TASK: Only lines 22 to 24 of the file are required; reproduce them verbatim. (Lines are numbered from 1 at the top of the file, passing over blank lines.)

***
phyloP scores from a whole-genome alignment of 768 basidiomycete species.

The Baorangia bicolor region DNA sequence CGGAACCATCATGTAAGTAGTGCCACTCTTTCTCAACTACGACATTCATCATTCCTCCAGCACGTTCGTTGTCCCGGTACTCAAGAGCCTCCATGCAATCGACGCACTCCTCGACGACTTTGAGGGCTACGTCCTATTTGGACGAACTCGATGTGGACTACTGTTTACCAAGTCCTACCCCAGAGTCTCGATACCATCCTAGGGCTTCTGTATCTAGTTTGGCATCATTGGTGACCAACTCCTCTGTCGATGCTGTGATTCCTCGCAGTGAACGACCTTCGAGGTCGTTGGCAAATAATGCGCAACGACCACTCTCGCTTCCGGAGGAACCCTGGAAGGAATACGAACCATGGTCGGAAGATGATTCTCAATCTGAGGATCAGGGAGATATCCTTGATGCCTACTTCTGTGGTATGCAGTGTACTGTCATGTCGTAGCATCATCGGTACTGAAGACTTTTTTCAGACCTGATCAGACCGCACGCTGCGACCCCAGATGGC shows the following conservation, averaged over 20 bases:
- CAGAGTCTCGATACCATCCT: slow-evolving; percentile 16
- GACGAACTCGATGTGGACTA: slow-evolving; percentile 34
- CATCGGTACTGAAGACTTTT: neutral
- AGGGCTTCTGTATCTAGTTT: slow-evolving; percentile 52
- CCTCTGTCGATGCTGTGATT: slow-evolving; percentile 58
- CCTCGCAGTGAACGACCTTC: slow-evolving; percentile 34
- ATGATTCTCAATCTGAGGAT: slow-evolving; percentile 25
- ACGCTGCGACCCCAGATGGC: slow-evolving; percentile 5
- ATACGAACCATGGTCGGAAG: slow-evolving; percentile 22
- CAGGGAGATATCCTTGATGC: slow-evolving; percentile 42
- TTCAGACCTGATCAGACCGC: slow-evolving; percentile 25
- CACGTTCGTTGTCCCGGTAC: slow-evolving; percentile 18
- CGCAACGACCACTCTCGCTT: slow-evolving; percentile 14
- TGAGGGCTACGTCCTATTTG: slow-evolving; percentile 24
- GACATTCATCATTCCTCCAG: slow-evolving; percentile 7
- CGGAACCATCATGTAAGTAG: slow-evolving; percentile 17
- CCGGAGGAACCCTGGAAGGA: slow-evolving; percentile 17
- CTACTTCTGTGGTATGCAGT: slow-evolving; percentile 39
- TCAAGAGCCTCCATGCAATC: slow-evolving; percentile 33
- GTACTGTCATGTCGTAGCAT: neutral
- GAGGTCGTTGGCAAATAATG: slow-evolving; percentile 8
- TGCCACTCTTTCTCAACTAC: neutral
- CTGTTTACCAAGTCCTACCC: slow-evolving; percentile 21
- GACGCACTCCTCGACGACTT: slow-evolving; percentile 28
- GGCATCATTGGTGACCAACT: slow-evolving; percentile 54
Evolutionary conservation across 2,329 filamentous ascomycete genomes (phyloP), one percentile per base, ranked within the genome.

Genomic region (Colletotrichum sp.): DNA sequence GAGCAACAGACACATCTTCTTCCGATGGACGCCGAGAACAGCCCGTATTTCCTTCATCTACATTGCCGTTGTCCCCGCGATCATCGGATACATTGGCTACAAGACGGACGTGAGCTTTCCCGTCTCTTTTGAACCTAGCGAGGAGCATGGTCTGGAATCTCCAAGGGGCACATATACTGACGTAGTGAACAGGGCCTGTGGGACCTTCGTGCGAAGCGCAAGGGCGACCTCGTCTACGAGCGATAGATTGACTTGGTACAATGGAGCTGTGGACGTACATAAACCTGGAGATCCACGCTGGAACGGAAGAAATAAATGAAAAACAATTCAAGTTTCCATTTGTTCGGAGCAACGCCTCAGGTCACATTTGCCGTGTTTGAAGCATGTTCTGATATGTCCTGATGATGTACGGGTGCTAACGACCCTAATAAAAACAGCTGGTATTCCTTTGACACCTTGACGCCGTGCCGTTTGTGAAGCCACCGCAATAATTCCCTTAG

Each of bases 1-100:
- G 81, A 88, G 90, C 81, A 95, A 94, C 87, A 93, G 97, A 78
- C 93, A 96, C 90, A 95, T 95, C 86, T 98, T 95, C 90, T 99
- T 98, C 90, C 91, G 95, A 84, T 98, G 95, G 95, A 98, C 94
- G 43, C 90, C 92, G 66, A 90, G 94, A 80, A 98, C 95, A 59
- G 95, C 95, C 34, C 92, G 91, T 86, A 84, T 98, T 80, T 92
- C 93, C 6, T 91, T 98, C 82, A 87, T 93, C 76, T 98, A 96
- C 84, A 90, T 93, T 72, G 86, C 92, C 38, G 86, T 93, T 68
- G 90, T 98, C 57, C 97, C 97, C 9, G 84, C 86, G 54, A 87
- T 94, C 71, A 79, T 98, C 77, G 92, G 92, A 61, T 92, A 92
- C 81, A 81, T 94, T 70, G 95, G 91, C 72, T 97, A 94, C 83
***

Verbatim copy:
- GTACTGTCATGTCGTAGCAT: neutral
- GAGGTCGTTGGCAAATAATG: slow-evolving; percentile 8
- TGCCACTCTTTCTCAACTAC: neutral